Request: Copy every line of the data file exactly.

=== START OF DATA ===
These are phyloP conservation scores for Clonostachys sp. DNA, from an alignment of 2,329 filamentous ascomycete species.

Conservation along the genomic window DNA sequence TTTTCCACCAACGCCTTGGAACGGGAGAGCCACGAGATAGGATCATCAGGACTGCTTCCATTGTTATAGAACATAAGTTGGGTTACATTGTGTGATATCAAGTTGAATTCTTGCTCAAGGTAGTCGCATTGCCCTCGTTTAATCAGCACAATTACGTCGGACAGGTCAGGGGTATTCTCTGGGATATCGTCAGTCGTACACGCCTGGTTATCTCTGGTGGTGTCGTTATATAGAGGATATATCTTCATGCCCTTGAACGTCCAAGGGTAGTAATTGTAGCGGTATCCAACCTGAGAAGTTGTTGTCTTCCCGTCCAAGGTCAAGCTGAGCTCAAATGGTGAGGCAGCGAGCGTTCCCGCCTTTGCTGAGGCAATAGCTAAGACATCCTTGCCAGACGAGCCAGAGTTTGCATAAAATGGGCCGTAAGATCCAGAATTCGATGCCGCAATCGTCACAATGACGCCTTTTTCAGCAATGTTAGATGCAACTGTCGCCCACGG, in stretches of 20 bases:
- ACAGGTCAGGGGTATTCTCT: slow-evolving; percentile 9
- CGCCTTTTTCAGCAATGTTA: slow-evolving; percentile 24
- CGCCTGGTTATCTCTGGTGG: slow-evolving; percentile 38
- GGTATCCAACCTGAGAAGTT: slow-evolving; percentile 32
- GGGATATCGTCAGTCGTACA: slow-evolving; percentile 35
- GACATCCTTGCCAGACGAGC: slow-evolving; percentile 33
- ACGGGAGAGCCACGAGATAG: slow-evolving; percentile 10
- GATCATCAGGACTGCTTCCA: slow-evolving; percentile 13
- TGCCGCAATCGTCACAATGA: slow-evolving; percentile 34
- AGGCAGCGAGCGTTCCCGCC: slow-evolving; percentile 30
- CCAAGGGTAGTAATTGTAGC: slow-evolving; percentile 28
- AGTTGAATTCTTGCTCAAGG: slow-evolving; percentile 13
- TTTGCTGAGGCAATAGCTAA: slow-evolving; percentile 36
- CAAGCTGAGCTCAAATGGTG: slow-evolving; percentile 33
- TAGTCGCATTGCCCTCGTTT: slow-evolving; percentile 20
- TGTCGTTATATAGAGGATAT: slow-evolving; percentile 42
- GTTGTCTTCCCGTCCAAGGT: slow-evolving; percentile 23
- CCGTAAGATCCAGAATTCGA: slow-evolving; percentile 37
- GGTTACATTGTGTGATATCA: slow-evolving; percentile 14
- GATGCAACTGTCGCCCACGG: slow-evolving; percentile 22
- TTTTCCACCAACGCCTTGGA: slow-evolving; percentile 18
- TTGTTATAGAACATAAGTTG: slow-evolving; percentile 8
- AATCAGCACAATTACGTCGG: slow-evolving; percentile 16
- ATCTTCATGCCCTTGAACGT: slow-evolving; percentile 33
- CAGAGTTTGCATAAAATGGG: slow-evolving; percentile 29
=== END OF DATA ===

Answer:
These are phyloP conservation scores for Clonostachys sp. DNA, from an alignment of 2,329 filamentous ascomycete species.

Conservation along the genomic window DNA sequence TTTTCCACCAACGCCTTGGAACGGGAGAGCCACGAGATAGGATCATCAGGACTGCTTCCATTGTTATAGAACATAAGTTGGGTTACATTGTGTGATATCAAGTTGAATTCTTGCTCAAGGTAGTCGCATTGCCCTCGTTTAATCAGCACAATTACGTCGGACAGGTCAGGGGTATTCTCTGGGATATCGTCAGTCGTACACGCCTGGTTATCTCTGGTGGTGTCGTTATATAGAGGATATATCTTCATGCCCTTGAACGTCCAAGGGTAGTAATTGTAGCGGTATCCAACCTGAGAAGTTGTTGTCTTCCCGTCCAAGGTCAAGCTGAGCTCAAATGGTGAGGCAGCGAGCGTTCCCGCCTTTGCTGAGGCAATAGCTAAGACATCCTTGCCAGACGAGCCAGAGTTTGCATAAAATGGGCCGTAAGATCCAGAATTCGATGCCGCAATCGTCACAATGACGCCTTTTTCAGCAATGTTAGATGCAACTGTCGCCCACGG, in stretches of 20 bases:
- ACAGGTCAGGGGTATTCTCT: slow-evolving; percentile 9
- CGCCTTTTTCAGCAATGTTA: slow-evolving; percentile 24
- CGCCTGGTTATCTCTGGTGG: slow-evolving; percentile 38
- GGTATCCAACCTGAGAAGTT: slow-evolving; percentile 32
- GGGATATCGTCAGTCGTACA: slow-evolving; percentile 35
- GACATCCTTGCCAGACGAGC: slow-evolving; percentile 33
- ACGGGAGAGCCACGAGATAG: slow-evolving; percentile 10
- GATCATCAGGACTGCTTCCA: slow-evolving; percentile 13
- TGCCGCAATCGTCACAATGA: slow-evolving; percentile 34
- AGGCAGCGAGCGTTCCCGCC: slow-evolving; percentile 30
- CCAAGGGTAGTAATTGTAGC: slow-evolving; percentile 28
- AGTTGAATTCTTGCTCAAGG: slow-evolving; percentile 13
- TTTGCTGAGGCAATAGCTAA: slow-evolving; percentile 36
- CAAGCTGAGCTCAAATGGTG: slow-evolving; percentile 33
- TAGTCGCATTGCCCTCGTTT: slow-evolving; percentile 20
- TGTCGTTATATAGAGGATAT: slow-evolving; percentile 42
- GTTGTCTTCCCGTCCAAGGT: slow-evolving; percentile 23
- CCGTAAGATCCAGAATTCGA: slow-evolving; percentile 37
- GGTTACATTGTGTGATATCA: slow-evolving; percentile 14
- GATGCAACTGTCGCCCACGG: slow-evolving; percentile 22
- TTTTCCACCAACGCCTTGGA: slow-evolving; percentile 18
- TTGTTATAGAACATAAGTTG: slow-evolving; percentile 8
- AATCAGCACAATTACGTCGG: slow-evolving; percentile 16
- ATCTTCATGCCCTTGAACGT: slow-evolving; percentile 33
- CAGAGTTTGCATAAAATGGG: slow-evolving; percentile 29